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I have the following sample code:

// SPDX-License-Identifier: MIT

pragma solidity ^0.8.7;

import '@openzeppelin/contracts/token/ERC20/IERC20.sol';
import '@openzeppelin/contracts/token/ERC20/ERC20.sol';

contract ERC20TotalSupplyTest is ERC20 {
    event Msg(address addr);

    constructor() ERC20('simple', 'TST') {
        emit Msg(address(this));
        totalSupply();
        IERC20 token = IERC20(address(this));
        token.totalSupply(); //this line reverts the transaction
    }
}

I can compile the smart contract. If I leave out the last line, the contract deploys fine. With the last line, I cannot deploy the contract as the deployment is reverted.

In my real project, the constructor is calling another smart contract that then casts the ERC20 smart contract to the IERC20 interface and calls a method on it.

Can someone explain why token.totalSupply(); causes the deployment of the smart contract to be reverted while totalSupply(); executes without a problem?

The Msg event logs the final address of the contract. If this address is available to the event, I guess the right address must be available to the IERC20 cast? Or does the IERC20(address(this)) cast assumes that the contract has already been deployed to the blockchain, which is not the case yet?

2 Answers 2

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If I modify the contract as follows:

// SPDX-License-Identifier: MIT

pragma solidity ^0.8.7;

import '@openzeppelin/contracts/token/ERC20/IERC20.sol';
import '@openzeppelin/contracts/token/ERC20/ERC20.sol';

contract ERC20TotalSupplyTest is ERC20 {
    event Msg(address addr);

    bytes public byteCode;
    uint public byteCodeLength;

    constructor() ERC20('simple', 'TST') {
        emit Msg(address(this));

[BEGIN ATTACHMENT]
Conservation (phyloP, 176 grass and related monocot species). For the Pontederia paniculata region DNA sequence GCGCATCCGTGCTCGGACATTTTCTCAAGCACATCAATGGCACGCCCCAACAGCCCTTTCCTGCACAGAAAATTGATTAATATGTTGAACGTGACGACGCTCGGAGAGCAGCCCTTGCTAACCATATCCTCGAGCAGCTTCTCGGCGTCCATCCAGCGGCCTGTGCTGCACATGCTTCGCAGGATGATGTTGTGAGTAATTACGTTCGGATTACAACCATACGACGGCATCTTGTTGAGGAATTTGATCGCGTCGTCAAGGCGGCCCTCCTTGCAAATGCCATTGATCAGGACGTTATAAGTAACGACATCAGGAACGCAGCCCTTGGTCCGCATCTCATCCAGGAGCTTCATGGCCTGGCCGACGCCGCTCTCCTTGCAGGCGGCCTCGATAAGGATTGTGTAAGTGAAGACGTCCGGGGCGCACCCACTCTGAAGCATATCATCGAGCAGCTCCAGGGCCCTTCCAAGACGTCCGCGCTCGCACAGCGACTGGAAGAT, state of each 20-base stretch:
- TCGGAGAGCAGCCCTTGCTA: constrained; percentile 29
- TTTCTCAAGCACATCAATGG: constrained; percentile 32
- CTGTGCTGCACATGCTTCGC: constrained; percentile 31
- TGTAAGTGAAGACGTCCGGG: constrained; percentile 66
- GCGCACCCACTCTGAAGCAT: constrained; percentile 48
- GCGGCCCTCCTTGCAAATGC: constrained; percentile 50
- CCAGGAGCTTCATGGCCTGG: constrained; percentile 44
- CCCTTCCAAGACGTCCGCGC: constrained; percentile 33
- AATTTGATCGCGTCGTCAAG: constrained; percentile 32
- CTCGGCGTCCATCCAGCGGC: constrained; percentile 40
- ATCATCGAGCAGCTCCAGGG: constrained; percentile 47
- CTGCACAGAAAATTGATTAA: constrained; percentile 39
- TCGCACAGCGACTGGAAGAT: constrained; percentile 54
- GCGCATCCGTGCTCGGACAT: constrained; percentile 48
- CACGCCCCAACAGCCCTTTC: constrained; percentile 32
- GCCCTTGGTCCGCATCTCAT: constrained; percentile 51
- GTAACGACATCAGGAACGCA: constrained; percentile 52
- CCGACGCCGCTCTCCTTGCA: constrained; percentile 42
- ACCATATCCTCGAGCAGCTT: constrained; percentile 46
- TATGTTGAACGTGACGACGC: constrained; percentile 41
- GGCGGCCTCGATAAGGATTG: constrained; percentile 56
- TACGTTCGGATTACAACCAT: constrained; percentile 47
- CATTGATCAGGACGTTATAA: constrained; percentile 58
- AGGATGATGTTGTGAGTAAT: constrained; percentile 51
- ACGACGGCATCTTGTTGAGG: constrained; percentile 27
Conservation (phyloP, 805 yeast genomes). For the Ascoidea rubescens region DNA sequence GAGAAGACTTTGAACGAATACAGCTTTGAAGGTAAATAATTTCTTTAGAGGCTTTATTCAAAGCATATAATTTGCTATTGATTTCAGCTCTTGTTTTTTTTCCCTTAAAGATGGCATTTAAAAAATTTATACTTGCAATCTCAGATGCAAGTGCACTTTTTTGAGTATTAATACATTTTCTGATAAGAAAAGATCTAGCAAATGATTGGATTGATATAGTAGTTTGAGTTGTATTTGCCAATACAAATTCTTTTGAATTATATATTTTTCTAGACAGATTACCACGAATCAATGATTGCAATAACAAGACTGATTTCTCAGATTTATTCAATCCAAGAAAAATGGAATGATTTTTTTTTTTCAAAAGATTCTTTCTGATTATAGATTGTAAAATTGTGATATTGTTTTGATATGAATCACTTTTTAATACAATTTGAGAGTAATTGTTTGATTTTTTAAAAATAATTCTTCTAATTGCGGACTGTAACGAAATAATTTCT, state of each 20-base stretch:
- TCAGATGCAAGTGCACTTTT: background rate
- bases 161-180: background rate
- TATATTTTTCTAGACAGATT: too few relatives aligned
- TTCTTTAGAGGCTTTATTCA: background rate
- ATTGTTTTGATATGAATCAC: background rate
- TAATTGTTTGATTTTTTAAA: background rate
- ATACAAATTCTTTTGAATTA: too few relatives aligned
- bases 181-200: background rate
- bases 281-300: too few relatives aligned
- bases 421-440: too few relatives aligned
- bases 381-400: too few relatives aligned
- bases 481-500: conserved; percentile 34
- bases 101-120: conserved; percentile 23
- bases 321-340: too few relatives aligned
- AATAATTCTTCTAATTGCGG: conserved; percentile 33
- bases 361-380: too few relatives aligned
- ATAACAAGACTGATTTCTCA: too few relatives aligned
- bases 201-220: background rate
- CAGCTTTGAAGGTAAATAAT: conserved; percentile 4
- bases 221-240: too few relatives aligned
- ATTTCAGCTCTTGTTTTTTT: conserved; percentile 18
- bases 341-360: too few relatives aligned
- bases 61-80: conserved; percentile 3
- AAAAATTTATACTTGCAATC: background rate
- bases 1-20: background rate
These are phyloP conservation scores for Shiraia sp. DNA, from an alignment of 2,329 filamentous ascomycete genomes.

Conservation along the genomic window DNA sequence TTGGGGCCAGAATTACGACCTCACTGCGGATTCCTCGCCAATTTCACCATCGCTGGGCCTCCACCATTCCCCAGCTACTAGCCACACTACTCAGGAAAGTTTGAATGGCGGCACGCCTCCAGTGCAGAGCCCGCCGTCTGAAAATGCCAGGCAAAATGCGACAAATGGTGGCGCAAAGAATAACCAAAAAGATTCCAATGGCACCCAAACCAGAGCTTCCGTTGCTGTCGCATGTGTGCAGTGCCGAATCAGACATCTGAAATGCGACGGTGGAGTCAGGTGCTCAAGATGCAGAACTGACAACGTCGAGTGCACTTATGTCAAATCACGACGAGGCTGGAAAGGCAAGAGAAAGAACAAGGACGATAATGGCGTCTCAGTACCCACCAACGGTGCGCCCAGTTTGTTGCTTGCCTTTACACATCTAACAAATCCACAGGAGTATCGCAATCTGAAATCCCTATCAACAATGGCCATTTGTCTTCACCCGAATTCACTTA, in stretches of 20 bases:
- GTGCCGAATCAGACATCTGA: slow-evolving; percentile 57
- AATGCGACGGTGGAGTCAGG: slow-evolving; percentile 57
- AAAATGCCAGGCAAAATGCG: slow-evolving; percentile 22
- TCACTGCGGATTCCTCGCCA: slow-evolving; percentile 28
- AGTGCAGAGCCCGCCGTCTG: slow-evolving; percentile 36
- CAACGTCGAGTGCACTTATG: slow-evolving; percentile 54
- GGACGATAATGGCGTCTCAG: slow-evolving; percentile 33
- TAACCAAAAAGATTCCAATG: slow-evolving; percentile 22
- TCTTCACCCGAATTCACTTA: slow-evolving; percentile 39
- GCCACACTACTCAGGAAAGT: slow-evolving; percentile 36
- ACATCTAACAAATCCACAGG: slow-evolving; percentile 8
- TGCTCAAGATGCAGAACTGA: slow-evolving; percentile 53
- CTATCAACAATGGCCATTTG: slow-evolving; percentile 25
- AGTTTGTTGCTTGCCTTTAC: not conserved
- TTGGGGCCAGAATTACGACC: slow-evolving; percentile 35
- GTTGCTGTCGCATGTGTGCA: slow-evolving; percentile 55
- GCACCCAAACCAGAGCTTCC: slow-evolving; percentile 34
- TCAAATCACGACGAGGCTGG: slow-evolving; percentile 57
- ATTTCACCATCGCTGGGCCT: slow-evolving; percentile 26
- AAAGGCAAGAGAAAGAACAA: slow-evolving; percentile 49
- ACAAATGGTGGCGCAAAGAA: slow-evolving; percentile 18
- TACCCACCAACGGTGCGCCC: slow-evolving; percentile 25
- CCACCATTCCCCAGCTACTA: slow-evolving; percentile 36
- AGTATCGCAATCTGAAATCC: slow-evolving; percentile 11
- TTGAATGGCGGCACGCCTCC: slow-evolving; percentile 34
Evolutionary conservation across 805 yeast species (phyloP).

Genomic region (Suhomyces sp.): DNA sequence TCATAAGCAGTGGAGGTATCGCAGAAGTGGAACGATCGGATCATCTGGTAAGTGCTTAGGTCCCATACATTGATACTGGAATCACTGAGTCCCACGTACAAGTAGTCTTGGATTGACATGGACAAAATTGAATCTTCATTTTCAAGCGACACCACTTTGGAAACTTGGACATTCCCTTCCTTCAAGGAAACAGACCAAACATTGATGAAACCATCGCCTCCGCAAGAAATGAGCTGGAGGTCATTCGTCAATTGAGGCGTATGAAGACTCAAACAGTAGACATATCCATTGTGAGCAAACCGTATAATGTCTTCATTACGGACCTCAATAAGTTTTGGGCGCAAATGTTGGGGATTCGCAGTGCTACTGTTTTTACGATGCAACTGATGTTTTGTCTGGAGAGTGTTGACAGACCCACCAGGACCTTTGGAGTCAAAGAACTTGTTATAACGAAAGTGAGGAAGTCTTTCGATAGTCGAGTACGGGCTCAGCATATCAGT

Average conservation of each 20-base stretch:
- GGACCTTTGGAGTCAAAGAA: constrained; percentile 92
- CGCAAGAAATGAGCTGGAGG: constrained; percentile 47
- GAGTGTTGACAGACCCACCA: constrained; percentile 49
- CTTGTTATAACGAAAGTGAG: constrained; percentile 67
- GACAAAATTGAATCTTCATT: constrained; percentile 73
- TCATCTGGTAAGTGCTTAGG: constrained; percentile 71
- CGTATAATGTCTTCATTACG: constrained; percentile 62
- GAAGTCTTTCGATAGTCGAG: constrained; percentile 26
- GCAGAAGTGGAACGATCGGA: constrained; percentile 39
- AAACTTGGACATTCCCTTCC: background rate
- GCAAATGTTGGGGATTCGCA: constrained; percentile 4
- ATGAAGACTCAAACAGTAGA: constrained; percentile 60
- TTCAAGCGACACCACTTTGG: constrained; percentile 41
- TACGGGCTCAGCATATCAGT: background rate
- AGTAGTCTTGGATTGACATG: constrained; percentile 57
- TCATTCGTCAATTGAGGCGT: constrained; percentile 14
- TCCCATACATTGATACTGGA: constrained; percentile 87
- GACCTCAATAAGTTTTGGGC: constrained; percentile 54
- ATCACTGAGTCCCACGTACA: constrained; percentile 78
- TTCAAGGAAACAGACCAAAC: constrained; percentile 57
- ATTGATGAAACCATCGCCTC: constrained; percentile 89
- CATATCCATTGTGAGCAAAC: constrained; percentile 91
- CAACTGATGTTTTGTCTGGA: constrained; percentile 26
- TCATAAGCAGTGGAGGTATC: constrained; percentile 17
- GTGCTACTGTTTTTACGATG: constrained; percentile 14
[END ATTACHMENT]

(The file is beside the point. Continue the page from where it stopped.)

totalSupply();
        byteCode = address(this).code;
        byteCodeLength = byteCode.length;

        //IERC20 token = IERC20(address(this));
        //token.totalSupply(); //this line reverts the transaction
    }
}

I can inspect the deployed contract and verify that the byteCode at address(this) is empty during the constructor call. That is why IERC20(address(this)).totalSupply(); must fail in the constructor.

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    The bytecode is deployed after the constructor finalizes correctly, so no external calls are possible during the constructor execution. Public and internal function calls are possible from the constructor.
    – Ismael
    Jun 14, 2022 at 13:45
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it does'nt make any point of using IERC20 token = IERC20(address(this));, This can be only use where you use interface.

3
  • I posted an example where my problem was isolated. In my real project, I had smart contract A and B. The constructor of A called a function of B. In this function, B received the address of A and tried to call a function on A. This is not possible as is explained in my answer. Jun 15, 2022 at 15:42
  • how can it be possible, like how you are connecting by providing address in constructor, you can connect A with B but then you cannot connect B with A.
    – DereK
    Jun 16, 2022 at 11:51
  • share an code please for better understading.
    – DereK
    Jun 16, 2022 at 11:51

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